Poor Dragunities. Hyped from the beginning but largely failing to deliver out of the gates, this underappreciated deck had a cult following up until September 1st when breakthrough tournament successes finally brought it into the mainstream. Seriously, a group of devoted players used this strategy for years on end.

Just ask our own Kelly Locke, who played Dragunities for well over two years straight!

But when Dragunities became mainstream, all that success eventually screwed them over. Dragon Ravine's now Forbidden, destroying what was regarded as the single best reason to play the strategy. Today though, I'm here to show you that while Dragunities aren't as powerful as they may have been in days past, they're still definitely a threat on the local level.

A Far-Fetched Strategy
Dragunity Dux is the name of the game for Dragunities. With a Dux in hand and a Dragunity Phalanx in your graveyard you're free to make a wide variety of Level 6 or Level 8 Synchros. The most basic combo is simply using Dux to revive Phalanx, Synchro Summoning Dragunity Knight – Vajrayana, and bringing back Phalanx to make a Level 8 Synchro Monster. It's fast, efficient, and repeatable. Sadly, you can't search out the combo pieces with Dragon Ravine anymore, leaving Dragunity Knight – Gae Dearg the only real way to add Dux to your hand. To make sure your plays still go off without Dux we're going to have to look elsewhere for support and search power.

Dragunity Arma Mystletainn is part of that 'elsewhere.' An on-field Dragunity Phalanx and an in-hand Mystletainn is essentially a Level 8 Synchro. Actually, Mystletainn has a number of distinct advantages over Dux, all of which I'll explain as we continue. The most obvious one is that you can search it off of Tempest, Dragon Ruler of Storms. That turns any Gold Sarcophagus into a Mystletainn, giving you an extra boost to consistency.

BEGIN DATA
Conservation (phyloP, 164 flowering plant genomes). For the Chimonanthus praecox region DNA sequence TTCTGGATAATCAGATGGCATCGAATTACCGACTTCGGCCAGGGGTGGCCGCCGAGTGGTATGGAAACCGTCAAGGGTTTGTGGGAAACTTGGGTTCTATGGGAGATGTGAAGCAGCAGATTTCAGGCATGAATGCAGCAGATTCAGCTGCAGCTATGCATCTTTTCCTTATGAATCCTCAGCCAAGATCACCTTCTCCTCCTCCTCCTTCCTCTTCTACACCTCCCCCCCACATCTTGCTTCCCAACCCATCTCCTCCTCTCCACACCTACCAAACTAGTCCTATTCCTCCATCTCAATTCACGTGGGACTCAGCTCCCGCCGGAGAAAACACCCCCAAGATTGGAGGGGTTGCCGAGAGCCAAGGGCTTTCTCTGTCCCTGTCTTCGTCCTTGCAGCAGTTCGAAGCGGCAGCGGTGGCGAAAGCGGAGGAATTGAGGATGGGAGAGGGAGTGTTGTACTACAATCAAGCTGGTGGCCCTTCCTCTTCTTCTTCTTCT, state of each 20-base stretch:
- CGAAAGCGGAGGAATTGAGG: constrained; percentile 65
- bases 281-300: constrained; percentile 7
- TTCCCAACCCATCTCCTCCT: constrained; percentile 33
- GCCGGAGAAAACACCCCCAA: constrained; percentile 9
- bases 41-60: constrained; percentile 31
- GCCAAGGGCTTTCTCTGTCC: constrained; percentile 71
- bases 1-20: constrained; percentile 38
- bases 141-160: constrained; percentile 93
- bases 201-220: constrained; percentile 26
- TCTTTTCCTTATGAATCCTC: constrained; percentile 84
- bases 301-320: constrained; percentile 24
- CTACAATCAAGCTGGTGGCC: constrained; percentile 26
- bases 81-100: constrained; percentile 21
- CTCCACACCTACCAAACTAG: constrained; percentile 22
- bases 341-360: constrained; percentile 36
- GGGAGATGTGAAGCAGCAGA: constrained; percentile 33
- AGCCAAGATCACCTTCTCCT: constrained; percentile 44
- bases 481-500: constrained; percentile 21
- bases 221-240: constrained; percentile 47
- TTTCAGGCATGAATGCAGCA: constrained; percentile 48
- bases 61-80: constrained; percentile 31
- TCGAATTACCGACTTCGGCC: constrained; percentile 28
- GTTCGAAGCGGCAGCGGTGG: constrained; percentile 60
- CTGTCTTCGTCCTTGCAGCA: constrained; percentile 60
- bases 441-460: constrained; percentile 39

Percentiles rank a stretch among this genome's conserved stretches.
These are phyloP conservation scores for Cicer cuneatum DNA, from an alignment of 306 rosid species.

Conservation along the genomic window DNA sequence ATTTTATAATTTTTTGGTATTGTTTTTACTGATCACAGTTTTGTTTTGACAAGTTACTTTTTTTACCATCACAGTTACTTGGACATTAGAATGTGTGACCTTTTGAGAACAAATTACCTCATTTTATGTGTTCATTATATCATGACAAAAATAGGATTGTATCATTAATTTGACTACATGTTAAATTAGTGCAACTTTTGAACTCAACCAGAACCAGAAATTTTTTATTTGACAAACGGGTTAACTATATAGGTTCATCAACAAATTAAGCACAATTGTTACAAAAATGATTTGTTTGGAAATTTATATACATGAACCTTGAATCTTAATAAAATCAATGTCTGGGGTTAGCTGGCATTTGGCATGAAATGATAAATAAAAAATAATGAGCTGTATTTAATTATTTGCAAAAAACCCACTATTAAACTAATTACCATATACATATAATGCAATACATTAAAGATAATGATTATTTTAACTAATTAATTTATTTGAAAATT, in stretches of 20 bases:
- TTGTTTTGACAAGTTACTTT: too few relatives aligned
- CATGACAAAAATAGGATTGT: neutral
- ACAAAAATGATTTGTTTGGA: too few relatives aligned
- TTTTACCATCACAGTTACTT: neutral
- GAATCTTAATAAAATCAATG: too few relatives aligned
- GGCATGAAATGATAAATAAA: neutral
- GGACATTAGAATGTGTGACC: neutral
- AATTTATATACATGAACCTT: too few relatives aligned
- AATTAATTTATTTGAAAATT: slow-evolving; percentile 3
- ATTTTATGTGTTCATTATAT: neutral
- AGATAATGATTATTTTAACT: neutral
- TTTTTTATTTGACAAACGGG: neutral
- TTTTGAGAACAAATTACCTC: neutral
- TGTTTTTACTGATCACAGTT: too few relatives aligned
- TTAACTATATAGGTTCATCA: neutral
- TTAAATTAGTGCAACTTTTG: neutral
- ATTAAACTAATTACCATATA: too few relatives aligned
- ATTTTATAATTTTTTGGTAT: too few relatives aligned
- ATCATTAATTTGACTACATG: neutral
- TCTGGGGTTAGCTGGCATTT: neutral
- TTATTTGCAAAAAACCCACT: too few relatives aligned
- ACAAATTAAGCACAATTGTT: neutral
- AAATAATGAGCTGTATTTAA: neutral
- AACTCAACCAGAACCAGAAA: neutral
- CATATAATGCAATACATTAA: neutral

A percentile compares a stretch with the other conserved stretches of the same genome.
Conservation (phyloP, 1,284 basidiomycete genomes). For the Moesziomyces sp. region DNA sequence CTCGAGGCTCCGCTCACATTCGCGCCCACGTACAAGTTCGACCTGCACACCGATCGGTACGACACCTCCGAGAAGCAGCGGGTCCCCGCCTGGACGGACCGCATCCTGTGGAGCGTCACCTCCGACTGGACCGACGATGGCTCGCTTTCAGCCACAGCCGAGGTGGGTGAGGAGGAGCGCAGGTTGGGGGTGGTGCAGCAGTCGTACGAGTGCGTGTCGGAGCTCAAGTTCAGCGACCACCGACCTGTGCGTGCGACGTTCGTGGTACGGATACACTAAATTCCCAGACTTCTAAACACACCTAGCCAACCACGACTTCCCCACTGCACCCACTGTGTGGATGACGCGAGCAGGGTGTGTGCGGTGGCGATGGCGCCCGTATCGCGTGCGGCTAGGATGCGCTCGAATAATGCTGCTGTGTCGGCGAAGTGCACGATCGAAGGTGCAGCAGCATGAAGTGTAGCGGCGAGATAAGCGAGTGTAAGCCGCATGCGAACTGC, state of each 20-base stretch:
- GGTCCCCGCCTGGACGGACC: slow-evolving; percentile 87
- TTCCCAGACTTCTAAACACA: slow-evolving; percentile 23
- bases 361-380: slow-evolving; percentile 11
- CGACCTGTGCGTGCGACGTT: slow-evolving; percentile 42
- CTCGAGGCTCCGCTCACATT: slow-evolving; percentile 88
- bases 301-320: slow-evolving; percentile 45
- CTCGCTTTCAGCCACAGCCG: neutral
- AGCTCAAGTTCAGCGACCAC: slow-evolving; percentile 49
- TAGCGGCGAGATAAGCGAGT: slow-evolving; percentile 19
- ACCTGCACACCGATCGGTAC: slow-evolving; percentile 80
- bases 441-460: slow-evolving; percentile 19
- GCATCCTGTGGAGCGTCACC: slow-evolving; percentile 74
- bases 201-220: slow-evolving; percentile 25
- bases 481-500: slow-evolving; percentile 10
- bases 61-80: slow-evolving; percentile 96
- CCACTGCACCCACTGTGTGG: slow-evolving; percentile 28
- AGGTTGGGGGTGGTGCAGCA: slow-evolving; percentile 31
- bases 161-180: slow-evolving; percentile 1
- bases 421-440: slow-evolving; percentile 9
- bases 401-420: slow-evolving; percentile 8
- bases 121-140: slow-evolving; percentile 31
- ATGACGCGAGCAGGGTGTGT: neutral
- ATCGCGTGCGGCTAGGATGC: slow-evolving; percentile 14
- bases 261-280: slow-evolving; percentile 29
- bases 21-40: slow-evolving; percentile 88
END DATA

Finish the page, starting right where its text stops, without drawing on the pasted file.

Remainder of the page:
Instant Fusion is really awesome for Dragunities too. Mavelus is your go-to Wind Level 4 Fusion Monster, turning your Instant Fusions and Dragunity Phalanx into a Level 6 or Level 8 Synchro. I prefer Instant Fusion slightly more over Garuda the Wind Spirit. Both of them do essentially the same thing, but Garuda requires previous setup. An opening hand of just Phalanx and Garuda makes it impossible to go into Synchros, while Instant Fusion would actually get you to your plays. I suppose that Garuda's marginally better in that you can banish a Tempest for it to search Mystelainn and combo off, but in testing I found that one scenario wasn't worth sacrificing strength in the early game.

I keep talking about the combos this deck can churn out, but I haven't gone into detail about them yet. Basically you can do a near infinite number of things given the correct setup, and mastering all the different paths you can create is crucial. Let me show you the most simple combo of the bunch:

-Start with a hand of Dragunity Dux and Dragunity Arm Mystelainn, with Dragunity Phalanx in graveyard.

-Summon Dux, bring back Phalanx, and go into Dragunity Knight – Vajrayana.

-Special Summon the Phalanx equipped to Vajrayana, then send it to the graveyard for Mystelainn.

-Bring back Phalanx again, and overlay your two Level 6's for Hieratic Dragon King of Atum.

-Detach for Atum's effect, summoning Red-Eyes Darkness Metal Dragon.